In addition to the potential loss of life and assets, the financial implications of any accident would be severe, as is the cost associated with any prolonged closure of airspace or airports as a result of a volcanic eruption—being able to accurately predict ash cloud movements could therefore bring financial benefits to airlines. According to the International Air Transport Association, during the 2010 eruption of Eyjafjallajökull in Iceland, the closure of airspace over much of Europe caused a loss to the airline industry of an estimated US<DOLLAR/>1.7 billion (The International Air Transport Association press release no. 15, 21 April 2010: http://www.iata.org/pressroom/pr/Pages/2010-04-21-01.aspx).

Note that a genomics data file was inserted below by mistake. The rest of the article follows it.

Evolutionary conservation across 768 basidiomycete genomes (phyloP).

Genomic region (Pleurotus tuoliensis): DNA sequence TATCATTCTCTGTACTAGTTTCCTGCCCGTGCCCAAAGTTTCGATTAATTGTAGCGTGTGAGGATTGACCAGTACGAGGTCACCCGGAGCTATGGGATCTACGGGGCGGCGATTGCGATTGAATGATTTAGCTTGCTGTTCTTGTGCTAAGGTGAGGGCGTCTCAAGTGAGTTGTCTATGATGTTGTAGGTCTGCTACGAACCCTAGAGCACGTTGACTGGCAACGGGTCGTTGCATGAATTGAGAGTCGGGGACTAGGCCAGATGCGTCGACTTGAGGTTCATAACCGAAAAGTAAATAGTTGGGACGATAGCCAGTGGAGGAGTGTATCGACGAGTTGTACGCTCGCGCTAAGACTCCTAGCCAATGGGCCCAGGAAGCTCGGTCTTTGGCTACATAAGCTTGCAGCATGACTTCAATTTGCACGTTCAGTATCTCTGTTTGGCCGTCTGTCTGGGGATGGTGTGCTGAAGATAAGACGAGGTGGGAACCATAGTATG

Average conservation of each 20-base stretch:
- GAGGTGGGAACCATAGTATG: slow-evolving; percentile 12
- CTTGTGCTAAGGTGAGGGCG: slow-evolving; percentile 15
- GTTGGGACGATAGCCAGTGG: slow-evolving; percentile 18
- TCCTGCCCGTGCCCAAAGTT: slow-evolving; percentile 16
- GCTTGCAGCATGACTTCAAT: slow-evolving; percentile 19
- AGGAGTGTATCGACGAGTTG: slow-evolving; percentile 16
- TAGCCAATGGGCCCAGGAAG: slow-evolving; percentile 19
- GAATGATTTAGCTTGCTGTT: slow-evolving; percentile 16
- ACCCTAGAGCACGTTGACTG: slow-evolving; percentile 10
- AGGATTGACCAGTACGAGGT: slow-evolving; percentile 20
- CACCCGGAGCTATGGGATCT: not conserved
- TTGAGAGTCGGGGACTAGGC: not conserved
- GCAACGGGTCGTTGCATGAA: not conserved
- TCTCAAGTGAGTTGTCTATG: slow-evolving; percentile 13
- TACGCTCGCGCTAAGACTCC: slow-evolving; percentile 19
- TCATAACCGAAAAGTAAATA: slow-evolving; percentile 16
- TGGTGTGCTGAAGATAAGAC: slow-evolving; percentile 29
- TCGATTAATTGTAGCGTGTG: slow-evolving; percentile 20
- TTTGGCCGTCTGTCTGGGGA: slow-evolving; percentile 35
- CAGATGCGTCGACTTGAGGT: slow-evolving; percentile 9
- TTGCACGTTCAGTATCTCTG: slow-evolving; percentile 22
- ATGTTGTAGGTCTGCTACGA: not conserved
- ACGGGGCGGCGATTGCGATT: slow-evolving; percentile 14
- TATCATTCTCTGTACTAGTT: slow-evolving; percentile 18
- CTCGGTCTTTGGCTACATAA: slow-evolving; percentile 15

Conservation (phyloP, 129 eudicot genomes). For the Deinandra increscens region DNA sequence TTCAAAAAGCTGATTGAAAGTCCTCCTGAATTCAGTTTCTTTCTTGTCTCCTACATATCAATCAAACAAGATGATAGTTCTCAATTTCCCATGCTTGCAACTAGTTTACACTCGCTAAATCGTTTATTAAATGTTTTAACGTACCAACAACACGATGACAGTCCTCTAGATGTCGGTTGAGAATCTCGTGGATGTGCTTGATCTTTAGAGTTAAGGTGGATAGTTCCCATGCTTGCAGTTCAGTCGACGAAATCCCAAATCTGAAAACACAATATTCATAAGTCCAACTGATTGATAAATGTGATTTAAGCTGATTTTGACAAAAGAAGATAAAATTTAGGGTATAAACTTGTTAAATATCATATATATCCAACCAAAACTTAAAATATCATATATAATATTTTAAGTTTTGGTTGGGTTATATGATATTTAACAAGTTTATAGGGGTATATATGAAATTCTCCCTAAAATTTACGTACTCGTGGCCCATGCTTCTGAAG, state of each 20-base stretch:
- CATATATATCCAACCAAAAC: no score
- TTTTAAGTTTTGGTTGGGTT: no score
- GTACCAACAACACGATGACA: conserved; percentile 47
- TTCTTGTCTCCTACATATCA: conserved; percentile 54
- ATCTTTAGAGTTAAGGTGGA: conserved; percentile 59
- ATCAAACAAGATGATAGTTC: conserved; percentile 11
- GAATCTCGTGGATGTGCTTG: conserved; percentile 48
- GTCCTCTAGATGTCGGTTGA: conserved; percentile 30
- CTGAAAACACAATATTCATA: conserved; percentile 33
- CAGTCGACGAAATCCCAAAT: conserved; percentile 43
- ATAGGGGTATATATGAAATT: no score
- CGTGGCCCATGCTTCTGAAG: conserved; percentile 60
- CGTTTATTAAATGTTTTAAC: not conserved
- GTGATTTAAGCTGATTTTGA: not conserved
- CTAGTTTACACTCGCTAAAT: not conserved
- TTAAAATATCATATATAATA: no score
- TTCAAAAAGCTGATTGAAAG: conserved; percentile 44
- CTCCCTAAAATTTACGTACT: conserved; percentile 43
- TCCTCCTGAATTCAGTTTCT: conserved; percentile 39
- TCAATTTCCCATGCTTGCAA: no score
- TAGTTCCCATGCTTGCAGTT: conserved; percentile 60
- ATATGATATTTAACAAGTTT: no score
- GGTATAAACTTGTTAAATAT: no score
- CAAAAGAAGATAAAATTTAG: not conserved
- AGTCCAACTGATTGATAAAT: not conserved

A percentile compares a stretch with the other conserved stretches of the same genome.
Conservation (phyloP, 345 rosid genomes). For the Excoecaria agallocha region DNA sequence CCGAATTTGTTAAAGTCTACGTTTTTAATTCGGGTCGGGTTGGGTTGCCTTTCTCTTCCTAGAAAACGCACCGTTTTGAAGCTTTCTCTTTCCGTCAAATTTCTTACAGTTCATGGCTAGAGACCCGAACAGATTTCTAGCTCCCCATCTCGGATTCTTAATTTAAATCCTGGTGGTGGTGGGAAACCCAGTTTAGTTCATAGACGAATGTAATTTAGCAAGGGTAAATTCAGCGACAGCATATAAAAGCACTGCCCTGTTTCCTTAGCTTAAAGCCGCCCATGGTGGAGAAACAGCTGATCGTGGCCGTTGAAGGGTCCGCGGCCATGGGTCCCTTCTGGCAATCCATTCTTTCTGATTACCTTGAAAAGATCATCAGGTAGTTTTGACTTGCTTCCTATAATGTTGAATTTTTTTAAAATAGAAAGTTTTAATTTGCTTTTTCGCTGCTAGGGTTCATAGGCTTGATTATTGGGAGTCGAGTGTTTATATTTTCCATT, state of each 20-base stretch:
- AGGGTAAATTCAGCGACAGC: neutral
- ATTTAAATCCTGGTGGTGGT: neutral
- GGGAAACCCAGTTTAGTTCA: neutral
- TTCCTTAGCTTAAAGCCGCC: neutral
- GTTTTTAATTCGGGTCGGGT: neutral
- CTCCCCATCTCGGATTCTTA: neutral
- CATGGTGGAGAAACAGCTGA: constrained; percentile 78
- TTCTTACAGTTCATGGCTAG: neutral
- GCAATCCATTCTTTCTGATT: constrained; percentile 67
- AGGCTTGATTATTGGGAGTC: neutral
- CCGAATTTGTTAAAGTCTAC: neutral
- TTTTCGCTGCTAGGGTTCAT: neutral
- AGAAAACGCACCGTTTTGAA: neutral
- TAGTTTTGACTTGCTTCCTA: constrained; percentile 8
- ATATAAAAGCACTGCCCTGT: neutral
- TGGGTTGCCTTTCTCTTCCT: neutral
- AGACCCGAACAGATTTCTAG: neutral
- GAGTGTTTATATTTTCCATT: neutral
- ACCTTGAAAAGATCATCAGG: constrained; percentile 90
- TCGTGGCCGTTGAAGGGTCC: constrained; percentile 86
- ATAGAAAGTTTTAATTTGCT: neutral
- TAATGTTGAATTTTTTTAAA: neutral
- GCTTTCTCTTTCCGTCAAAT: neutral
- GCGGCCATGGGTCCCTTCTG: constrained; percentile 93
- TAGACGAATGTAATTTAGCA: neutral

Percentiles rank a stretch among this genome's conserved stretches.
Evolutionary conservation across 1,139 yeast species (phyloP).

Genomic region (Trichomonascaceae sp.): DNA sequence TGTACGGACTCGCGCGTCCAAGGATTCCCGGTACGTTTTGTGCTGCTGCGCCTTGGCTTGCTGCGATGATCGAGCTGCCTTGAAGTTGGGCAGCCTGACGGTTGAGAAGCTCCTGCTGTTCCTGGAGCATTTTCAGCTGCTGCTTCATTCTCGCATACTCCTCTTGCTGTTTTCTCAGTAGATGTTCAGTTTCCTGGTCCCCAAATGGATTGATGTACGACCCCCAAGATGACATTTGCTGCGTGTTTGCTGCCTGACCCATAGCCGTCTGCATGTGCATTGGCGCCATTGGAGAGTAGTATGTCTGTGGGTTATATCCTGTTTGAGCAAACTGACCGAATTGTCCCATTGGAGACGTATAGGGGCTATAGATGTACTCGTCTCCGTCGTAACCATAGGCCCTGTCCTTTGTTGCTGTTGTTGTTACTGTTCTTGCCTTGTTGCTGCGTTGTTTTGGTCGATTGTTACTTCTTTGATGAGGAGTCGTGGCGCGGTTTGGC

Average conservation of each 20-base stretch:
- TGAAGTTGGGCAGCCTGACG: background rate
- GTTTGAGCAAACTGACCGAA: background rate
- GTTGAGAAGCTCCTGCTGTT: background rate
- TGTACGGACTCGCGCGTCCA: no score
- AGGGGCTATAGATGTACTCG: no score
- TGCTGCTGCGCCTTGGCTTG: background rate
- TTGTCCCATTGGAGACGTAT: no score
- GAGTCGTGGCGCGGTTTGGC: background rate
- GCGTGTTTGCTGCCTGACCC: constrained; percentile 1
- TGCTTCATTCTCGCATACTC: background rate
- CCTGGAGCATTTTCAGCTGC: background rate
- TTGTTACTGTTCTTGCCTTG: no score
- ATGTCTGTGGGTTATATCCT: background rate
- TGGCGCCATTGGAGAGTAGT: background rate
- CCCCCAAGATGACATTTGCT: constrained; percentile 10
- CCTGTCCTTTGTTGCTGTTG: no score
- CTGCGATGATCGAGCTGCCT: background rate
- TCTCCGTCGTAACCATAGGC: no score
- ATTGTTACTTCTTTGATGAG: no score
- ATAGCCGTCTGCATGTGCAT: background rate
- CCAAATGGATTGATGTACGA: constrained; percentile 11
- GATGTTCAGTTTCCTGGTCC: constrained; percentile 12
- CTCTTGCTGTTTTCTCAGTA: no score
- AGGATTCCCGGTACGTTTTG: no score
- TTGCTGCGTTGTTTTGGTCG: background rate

Although the immediate negative effects are not as serious as those from ash, SO2, which is also emitted in large amounts from volcanoes, can also have a detrimental effect on aircraft, leading to degradation of parts and hence costly repairs [Vogel et al., 2011]. During 1983–1984, Japan Airlines saw an increase from 1 to 30–40 in replacement cockpit windows due to crazing. This was attributed to acidic conditions in the stratosphere due to long-lived stratospheric sulphuric acid (H2SO4) aerosols from the 1982 eruption of the El Chichón Volcano, Mexico [Bernard and Rose, 1990].
 As well as inconveniences to air travel, SO2 has a negative effect on the environment, mainly through the following reactions:
where M denotes either N2 or O2. The lifetime of SO2 depends strongly on the availability of oxidizing agents, in particular the presence of water vapor, but is typically a few days in the troposphere. The net result is the production of sulphuric acid, which forms sulphate aerosol and, in high concentrations, acid rain [Ward, 2009].